Supplementary Results - Word file (36 KB )

Supplementary Results
Electrostatic couplings in OmpA ion channel gating suggest a
mechanism for pore opening
Heedeok Hong, Gabor Szabo and Lukas K. Tamm
Duplication of double mutant cycles with different sets of mutants. Several
interactions were measured with two independent double mutant cycles (Figure 3 in main
text). A change of Glu52 to an Ala gave the same interaction energy as the more
conservative change to a Gln in both the Glu52–Arg138 and Glu52–Lys82 interaction.
Similarly, the two double mutant cycles with Glu128Ala and Glu128Gln
replacements that probed the Glu128−Arg138 interaction yielded essentially the same
values. We also attempted the duplicate measurement of the Tyr8–Glu52 interaction by
replacing Glu52 with an Ala instead of a Gln. However, we encountered difficulties with
quantitatively refolding the Y8A/E52A double mutant. Contrary to all other mutants
presented in this work, which refolded to 90-100%, this particular mutant refolded to
only ~70%. Stability measurements of this mutant therefore yielded only lower limits,
which however resulted in an interaction energy by mutant cycle analysis that was still
consistent with the energy measured with the Gln-containing mutant cycle.
Analysis of m-values in double mutant cycles. As shown in Table 1, the m-values are
broadly distributed over a range of 1.8~3.1 kcal/mol M-1. Repeated unfolding
measurements of each protein indicate that this distribution is real and does not originate
from experimental errors. The experimental m-values of many proteins have been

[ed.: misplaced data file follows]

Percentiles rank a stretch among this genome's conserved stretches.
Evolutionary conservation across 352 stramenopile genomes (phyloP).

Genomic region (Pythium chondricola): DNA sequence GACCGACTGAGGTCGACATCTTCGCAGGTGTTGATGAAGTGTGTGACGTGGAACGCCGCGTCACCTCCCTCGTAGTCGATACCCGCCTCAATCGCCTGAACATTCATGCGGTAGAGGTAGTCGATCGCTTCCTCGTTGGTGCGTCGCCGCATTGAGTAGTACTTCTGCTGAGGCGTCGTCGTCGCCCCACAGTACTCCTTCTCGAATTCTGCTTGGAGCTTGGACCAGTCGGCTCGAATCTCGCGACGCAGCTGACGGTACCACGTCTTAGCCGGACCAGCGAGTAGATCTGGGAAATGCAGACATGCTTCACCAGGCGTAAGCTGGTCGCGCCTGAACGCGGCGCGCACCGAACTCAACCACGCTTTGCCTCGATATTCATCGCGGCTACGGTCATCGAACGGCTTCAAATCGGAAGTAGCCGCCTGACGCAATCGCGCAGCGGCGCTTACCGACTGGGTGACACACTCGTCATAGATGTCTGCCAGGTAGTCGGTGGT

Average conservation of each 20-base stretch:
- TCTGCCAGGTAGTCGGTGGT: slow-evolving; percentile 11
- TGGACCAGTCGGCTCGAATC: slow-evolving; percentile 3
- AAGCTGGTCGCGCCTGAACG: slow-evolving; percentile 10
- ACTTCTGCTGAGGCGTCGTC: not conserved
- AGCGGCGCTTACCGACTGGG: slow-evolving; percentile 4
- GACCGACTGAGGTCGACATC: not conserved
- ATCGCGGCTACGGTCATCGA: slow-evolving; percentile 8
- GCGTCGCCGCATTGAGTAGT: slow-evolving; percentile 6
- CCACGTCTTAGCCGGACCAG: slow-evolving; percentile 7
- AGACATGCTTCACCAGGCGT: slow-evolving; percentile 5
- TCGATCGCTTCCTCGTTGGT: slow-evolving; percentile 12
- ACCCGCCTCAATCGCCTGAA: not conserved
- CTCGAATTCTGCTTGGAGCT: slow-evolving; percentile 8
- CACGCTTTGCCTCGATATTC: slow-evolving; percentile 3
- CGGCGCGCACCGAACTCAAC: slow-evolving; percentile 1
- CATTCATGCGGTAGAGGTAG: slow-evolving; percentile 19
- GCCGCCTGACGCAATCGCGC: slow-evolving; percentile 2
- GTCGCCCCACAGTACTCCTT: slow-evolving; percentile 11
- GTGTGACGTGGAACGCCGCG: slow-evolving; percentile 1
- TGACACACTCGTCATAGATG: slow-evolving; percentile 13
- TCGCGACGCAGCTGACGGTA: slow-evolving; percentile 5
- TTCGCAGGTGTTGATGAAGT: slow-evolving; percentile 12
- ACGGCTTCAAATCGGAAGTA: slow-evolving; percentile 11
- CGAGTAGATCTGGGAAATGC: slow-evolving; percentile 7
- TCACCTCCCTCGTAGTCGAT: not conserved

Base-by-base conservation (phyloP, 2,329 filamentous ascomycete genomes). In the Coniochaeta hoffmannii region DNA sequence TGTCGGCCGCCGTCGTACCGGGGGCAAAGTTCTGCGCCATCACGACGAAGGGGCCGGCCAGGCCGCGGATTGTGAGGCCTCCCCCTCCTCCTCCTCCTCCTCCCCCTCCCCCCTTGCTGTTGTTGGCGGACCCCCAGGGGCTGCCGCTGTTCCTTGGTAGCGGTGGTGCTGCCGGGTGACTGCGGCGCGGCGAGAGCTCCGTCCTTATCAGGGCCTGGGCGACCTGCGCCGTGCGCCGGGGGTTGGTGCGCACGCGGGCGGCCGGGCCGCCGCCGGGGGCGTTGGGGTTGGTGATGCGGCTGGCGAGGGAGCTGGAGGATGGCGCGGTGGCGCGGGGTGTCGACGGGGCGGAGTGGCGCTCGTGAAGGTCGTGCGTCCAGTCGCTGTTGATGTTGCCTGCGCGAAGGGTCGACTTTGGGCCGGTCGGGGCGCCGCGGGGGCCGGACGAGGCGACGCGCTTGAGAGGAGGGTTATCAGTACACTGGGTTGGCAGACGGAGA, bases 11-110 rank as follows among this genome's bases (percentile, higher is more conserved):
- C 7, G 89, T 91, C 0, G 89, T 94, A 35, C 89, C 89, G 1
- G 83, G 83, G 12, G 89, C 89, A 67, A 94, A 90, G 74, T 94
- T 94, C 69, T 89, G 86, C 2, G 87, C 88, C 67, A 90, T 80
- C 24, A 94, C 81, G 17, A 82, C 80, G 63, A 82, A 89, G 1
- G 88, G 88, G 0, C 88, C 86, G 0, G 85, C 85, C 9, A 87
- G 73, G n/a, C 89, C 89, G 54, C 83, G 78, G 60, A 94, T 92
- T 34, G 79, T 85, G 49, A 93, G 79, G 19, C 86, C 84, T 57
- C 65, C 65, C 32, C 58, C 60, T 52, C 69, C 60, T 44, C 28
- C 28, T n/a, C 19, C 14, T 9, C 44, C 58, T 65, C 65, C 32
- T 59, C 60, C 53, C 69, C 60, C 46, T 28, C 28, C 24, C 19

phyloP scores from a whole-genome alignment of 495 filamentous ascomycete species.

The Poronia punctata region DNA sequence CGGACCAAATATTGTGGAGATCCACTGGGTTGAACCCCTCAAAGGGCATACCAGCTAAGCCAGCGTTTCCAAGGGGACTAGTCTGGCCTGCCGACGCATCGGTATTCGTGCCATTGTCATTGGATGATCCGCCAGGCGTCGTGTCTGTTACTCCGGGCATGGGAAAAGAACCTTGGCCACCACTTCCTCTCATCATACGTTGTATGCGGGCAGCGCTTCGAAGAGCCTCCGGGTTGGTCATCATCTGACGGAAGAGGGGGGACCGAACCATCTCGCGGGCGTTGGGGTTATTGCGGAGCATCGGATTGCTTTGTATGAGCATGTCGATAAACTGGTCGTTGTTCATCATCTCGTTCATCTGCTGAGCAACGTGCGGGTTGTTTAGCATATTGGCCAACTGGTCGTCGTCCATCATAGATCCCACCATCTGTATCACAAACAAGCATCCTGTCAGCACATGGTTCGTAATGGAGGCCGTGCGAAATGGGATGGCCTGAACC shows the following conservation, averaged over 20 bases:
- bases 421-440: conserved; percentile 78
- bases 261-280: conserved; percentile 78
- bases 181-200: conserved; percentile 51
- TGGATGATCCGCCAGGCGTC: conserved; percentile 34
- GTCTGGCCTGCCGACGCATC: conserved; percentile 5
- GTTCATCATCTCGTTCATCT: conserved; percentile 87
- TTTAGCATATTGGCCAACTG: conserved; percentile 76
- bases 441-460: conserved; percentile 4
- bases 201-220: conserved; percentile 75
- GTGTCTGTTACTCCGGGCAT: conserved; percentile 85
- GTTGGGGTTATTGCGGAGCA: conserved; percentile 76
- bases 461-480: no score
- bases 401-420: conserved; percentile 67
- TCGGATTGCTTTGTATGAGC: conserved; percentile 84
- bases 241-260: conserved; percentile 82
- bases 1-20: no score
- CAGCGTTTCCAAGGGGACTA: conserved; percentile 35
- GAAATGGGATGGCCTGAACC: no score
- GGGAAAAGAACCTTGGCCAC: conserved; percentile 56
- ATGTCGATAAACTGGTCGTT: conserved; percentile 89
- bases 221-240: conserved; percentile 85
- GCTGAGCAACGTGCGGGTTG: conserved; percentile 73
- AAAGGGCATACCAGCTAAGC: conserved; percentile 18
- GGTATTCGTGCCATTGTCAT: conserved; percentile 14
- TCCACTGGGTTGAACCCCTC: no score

correlated with the hydrophobic surface area that is exposed upon unfolding1. For a set
of mutant proteins with approximately the same native structures, the variation of mvalues may be attributed to changes in the denatured state ensembles rather than to
structural perturbations of the folded state2. Double mutant cycle analysis assumes that
the folded and denatured states are not grossly perturbed and that the interacting pairs of
the folded state should not interact in the denatured state. Therefore, one might suspect
that the broad m-value variation observed in this study could be affected by perturbations
of the native or denatured states. However, a thorough analysis of the m-value changes in
each double mutant cycle shows that the m-value effects are additive and effectively
cancel out. For example, the m-value changes by m=−0.4 from wild-type to K92A
mutant. The same change (m=−0.4) is observed in the parallel step from E52Q to
E52Q/K82A in the double mutant cycle (Fig. 3 and Table 1). The parameter that
describes the non-additivity of m-values for single and the corresponding double mutants
is defined as
where mXY-00 designates a difference in m-value between wild-type and a double mutant,
and mXY-X0 and mXY-0Y corresponds to the difference between wild-type and each single
mutant3. In our eight double mutant cycles, the m’s vary in a narrow range from −0.2
to 0.4 (Supplementary Fig. 7). We estimate the uncertainty in m to be <±0.2 from
propagation of the errors of the individual m-values. Therefore, the changes in m-values
are approximately additive, implying that the energies measured from our double mutant
cycles indeed represent the pairwise side-chain interaction energies. This notion is
further supported by the observation that the same interacting energies are obtained when
the same residue pairs are probed with different mutant cycles (Fig. 3). In addition, all
residues whose interactions are probed in this work are far apart from each other in
sequence, and therefore are unlikely to interact in the denatured states.
Myers, J.K., Pace, C.N. & Scholtz, J.M. Denaturant m values and heat capacity
changes: relation to changes in accessible surface areas of protein unfolding
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Shortle, D. Staphylococcal nuclease: a showcase of m-value effects. Adv Protein
Chem 46, 217-47 (1995).
Green, S.M. & Shortle, D. Patterns of nonadditivity between pairs of stability
mutations in staphylococcal nuclease. Biochemistry 32, 10131-9 (1993).